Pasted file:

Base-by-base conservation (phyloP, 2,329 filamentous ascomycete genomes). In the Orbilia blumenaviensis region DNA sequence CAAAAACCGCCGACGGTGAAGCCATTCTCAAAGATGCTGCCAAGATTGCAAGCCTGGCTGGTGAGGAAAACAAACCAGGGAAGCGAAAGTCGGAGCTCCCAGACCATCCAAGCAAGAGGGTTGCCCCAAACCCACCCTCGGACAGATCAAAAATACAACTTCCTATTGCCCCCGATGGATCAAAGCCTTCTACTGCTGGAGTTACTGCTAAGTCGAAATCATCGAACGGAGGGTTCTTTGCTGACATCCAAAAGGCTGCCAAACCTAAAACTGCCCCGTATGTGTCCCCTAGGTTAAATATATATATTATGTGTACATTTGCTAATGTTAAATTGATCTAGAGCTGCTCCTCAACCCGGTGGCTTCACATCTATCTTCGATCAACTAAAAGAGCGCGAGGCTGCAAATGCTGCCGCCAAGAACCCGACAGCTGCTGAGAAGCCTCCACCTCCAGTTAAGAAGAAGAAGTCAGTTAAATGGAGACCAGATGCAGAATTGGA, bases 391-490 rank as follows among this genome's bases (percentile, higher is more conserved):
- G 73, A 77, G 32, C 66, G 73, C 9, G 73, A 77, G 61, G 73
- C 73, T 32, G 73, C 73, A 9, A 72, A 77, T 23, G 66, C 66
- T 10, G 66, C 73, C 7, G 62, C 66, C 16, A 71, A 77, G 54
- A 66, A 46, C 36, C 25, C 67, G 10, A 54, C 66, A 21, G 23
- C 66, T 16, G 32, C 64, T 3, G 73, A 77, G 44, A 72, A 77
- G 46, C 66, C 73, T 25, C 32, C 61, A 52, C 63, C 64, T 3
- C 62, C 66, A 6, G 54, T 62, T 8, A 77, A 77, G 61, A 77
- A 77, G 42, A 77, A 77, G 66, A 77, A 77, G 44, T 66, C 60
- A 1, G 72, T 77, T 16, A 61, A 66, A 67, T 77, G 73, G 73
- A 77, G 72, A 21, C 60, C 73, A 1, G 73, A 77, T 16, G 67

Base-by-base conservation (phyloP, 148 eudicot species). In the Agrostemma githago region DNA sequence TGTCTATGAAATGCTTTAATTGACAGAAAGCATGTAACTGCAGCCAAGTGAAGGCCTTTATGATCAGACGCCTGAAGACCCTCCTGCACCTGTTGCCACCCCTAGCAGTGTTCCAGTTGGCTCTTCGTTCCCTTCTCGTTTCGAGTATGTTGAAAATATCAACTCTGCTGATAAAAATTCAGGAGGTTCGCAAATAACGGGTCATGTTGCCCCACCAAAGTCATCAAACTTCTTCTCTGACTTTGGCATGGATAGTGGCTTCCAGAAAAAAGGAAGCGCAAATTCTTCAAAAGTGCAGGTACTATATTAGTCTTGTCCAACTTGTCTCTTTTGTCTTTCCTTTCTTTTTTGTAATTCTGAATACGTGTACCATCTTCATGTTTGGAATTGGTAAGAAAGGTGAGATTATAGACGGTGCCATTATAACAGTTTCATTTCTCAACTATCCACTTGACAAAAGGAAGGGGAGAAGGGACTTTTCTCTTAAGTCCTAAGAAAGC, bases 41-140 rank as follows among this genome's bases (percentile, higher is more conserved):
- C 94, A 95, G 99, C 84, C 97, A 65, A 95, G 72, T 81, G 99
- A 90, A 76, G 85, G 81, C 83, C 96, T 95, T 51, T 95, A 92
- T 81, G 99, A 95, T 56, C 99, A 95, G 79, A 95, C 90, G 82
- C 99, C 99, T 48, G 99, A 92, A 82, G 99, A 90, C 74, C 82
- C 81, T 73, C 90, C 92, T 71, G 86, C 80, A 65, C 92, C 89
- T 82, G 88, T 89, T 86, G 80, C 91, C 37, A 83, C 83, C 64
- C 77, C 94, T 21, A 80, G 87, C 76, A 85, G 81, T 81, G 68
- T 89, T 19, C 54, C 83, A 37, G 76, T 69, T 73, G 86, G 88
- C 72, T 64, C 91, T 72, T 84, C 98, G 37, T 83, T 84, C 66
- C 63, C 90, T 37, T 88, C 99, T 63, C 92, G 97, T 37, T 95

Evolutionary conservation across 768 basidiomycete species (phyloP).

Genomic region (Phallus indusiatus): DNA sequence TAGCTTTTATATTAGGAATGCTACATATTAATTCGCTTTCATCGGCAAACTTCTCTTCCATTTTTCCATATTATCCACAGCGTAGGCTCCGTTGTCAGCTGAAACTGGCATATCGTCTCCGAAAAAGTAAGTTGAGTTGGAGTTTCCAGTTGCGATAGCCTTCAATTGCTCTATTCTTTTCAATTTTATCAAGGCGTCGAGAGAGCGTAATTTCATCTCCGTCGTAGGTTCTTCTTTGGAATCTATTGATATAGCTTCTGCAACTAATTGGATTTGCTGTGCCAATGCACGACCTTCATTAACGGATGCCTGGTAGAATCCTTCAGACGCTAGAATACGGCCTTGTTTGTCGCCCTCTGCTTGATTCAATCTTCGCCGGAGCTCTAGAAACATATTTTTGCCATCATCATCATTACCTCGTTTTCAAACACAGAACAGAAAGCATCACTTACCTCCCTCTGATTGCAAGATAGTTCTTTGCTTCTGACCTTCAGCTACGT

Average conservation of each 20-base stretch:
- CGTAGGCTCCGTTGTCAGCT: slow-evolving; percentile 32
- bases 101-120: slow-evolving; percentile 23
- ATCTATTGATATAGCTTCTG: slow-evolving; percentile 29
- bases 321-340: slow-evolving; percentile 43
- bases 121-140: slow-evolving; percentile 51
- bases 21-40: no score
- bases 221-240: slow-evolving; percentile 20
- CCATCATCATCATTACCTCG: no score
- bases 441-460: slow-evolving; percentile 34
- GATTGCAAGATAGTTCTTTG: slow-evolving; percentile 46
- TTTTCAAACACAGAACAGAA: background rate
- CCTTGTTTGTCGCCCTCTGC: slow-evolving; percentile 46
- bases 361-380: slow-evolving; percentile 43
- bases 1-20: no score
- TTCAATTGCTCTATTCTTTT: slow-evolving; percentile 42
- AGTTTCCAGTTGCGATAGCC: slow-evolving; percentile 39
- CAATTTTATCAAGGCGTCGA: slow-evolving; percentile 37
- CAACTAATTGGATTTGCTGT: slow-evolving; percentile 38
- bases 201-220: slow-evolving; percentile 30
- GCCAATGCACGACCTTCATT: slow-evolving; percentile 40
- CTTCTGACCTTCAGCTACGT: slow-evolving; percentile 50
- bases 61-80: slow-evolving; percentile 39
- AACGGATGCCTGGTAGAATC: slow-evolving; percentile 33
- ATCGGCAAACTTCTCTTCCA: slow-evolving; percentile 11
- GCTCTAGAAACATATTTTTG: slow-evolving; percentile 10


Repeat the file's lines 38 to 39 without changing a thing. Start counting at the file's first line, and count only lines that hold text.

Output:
- bases 361-380: slow-evolving; percentile 43
- bases 1-20: no score